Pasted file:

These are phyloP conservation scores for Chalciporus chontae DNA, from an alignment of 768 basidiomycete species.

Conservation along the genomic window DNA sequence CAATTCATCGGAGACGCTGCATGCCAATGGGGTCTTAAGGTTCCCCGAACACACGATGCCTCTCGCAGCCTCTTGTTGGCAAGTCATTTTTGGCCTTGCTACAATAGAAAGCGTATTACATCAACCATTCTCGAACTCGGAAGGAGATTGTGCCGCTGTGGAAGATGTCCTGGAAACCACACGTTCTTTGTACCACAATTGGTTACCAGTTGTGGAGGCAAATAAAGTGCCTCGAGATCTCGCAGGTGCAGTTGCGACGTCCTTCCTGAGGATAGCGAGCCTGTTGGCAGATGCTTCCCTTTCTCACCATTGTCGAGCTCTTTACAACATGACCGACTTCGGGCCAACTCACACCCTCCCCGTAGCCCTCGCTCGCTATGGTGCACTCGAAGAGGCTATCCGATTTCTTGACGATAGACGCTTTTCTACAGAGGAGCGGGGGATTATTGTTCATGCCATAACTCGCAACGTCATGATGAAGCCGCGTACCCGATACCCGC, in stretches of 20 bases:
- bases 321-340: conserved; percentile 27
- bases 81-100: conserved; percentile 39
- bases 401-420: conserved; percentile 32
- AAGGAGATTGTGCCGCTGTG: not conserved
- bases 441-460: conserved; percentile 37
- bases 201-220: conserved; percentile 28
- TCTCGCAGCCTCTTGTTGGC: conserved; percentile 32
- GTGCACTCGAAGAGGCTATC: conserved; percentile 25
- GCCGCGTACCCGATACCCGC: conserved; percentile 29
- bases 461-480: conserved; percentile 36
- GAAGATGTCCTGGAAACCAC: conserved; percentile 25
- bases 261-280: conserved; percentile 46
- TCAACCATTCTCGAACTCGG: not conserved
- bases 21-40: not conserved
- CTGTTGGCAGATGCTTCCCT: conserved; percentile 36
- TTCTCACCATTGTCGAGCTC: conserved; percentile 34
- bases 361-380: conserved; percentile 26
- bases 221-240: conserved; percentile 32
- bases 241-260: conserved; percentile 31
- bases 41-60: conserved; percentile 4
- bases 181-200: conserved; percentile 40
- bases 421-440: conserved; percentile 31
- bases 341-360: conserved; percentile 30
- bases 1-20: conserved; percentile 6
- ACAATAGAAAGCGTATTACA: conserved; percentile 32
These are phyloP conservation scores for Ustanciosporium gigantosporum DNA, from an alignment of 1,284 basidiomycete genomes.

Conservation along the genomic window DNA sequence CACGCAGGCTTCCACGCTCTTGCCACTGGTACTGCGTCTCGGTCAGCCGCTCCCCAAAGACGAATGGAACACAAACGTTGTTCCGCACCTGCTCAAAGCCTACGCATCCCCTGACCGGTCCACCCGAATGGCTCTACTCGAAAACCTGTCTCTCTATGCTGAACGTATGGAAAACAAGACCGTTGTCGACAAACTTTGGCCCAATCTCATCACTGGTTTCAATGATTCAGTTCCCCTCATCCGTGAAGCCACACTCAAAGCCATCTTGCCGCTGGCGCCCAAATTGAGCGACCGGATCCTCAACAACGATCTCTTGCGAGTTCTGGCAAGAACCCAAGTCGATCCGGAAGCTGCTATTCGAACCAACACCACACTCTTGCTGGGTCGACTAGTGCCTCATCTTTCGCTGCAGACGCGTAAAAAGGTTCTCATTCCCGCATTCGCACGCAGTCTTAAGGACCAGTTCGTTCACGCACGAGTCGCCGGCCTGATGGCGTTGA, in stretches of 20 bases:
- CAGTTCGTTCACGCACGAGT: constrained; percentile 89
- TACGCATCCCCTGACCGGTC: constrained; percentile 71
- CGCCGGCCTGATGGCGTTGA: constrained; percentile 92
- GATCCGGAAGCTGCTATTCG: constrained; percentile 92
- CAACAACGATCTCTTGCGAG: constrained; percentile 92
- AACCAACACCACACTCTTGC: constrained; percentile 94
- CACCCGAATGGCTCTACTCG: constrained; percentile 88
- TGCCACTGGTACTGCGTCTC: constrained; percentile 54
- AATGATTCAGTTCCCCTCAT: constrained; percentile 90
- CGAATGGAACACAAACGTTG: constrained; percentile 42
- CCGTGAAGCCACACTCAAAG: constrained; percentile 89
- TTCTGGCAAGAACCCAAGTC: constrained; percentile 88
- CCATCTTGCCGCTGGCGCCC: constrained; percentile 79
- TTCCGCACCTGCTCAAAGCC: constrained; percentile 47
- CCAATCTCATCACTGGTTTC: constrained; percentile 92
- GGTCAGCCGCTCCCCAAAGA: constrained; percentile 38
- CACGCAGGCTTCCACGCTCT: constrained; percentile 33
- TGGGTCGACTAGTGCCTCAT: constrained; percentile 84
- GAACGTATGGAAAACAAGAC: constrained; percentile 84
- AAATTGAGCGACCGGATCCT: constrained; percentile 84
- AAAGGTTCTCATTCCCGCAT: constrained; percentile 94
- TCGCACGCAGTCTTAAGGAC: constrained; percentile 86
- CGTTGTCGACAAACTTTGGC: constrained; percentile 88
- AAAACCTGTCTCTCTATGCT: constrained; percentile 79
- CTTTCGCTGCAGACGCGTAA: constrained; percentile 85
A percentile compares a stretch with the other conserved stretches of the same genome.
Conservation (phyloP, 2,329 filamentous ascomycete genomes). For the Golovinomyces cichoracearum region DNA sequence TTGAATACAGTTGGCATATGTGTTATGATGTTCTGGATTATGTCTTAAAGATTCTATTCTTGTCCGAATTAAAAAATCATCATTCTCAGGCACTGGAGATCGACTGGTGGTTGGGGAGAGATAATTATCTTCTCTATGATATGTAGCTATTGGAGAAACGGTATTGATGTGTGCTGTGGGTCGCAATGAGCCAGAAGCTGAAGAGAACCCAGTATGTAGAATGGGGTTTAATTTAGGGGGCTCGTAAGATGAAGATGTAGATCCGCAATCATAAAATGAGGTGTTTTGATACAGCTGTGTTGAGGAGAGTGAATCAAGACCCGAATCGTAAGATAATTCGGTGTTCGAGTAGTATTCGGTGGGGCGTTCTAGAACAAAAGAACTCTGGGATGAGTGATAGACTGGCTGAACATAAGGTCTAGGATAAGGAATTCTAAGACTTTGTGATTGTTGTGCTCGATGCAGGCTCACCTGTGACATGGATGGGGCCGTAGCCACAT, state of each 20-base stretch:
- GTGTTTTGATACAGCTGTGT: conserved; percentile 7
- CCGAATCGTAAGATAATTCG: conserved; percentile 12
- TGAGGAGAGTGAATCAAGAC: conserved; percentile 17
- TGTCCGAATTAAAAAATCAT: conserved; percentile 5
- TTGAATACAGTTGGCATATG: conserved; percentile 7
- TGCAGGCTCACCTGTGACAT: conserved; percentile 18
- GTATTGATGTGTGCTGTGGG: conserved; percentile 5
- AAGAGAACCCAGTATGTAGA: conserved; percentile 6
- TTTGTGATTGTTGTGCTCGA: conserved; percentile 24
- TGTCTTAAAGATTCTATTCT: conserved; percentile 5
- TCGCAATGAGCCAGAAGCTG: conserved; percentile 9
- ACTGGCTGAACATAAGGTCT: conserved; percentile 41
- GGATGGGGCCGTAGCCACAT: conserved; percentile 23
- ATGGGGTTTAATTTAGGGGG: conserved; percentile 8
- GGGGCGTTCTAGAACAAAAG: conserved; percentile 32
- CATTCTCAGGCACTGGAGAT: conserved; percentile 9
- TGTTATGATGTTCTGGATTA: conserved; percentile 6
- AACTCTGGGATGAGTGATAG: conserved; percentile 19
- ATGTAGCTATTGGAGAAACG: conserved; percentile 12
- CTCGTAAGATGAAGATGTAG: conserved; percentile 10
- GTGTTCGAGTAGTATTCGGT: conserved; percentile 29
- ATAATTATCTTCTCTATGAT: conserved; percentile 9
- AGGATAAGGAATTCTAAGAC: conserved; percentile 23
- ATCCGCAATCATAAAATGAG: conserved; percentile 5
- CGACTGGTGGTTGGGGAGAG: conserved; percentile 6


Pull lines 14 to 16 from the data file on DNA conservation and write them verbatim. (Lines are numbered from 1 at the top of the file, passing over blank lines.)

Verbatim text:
- bases 261-280: conserved; percentile 46
- TCAACCATTCTCGAACTCGG: not conserved
- bases 21-40: not conserved